‘Black Panther’ isn’t just another superhero movie. It matters in ways that you might expect and some that you might not.
You should care about Black Panther.
This is what I’d like to say to everyone, regardless of your background, interests, or preference in cinematic adventures. Still, I understand that not every movie is for everyone. This one does feel like a safe bet, as someone who’s seen it, but there are always going to be those who don’t connect with the material for one reason or another. That said, if you permit me, I’d like to explain some of the reasons why this movie matters.
There’s the obvious context of representation. For black audiences all over the world, this is the biggest, most profound cinematic celebration of black identity, African iconography, and Afrofuturism. It’s a big win not because it’s a big-budget superhero movie populated by black faces and cultural touchstones, but because it’s representative of some of the immense talents that have been sidelined throughout history by Hollywood’s blockbuster machine. Black Panther isn’t the first black superhero with a budget, but there’s plenty about the movie itself that allows it to rise above.
And representation is important. We don’t often think about it — we, in this case, being white people — because it’s something that happens without much effort on our part. It’s the simple idea of seeing something on-screen that you identify with. I think of being 10-years-old seeing Jurassic Park in theaters. I was Tim, the nerdy little kid who probably would have been worse than electrocuted (and probably would’ve followed Dr. Sattler around instead of Dr. Grant because I was a ‘path of least resistance’ socializer as a child and she would’ve been more likely to talk to me). It was easy for me to see the world through Tim’s eyes because he was, for the most part, like me. For millions of young black kids all over the world, this weekend is a time for them to see themselves on-screen. To see an idealized, epic version of themselves that they can be proud of. They’ll dress up as Black Panther, Killmonger, and the Dora Milaje for Halloween. That might not matter as much to someone who’s grown up with superheroes like Iron Man and Wolverine, but it matters to the kids (and adults) who have not.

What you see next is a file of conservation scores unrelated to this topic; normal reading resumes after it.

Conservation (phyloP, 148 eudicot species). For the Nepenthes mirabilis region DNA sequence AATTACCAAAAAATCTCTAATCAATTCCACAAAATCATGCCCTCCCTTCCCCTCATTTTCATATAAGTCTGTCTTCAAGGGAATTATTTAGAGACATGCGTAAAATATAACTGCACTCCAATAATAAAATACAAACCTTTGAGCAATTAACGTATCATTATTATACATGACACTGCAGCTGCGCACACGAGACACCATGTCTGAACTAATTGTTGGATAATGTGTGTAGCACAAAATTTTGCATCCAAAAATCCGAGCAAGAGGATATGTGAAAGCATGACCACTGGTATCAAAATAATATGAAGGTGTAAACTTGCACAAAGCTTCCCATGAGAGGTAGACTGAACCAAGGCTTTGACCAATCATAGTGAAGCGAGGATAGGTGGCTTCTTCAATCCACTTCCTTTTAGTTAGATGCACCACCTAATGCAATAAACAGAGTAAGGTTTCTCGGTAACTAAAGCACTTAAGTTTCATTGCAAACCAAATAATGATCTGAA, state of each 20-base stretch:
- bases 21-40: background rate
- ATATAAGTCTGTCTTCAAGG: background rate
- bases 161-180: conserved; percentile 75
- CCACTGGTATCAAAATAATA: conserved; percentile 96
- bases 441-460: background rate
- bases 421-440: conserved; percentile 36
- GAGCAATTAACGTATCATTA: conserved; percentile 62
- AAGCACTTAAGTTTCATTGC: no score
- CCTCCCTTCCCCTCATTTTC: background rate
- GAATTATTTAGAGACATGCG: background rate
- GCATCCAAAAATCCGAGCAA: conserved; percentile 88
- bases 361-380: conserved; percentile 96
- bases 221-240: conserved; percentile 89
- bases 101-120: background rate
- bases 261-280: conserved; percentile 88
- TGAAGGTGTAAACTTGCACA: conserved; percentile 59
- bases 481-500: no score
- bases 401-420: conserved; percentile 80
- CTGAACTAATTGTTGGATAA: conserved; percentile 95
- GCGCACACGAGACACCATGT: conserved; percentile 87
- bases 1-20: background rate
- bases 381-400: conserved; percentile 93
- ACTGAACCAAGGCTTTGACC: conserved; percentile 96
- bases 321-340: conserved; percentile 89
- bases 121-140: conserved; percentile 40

But there’s more to it, especially on an artistic level. Representation is great, but it doesn’t accomplish what it needs to accomplish without the end product being a high-quality film. Black Panther continues a recent streak in superhero cinema in which characters are prioritized over action beats. In this way, it’s a lot like Logan. Ryan Coogler kept the story relatively intimate, focusing on a tale of family, loyalty, and how we reckon with the mistakes of our forefathers, big and small. T’Challa’s journey isn’t one of simply becoming King, but of deciding what kind of leader he wants to be. It’s also the story about two men — T’Challa and Eric Killmonger — and the circumstances of their upbringing and how that affects their outlook on the world. In building out this dichotomy between the two men, Coogler delivers both a hero and villain whose motivations ring true to audiences. The difference is their methods. And those methods are endemic of their circumstances. T’Challa was raised in a strong royal family, surrounded by wise and honorable people in the haven of Wakanda. Eric was left to survive on the streets of Oakland, struggling until he found refuge within the military, but carrying the great burden of vengeful feelings with him throughout his entire life.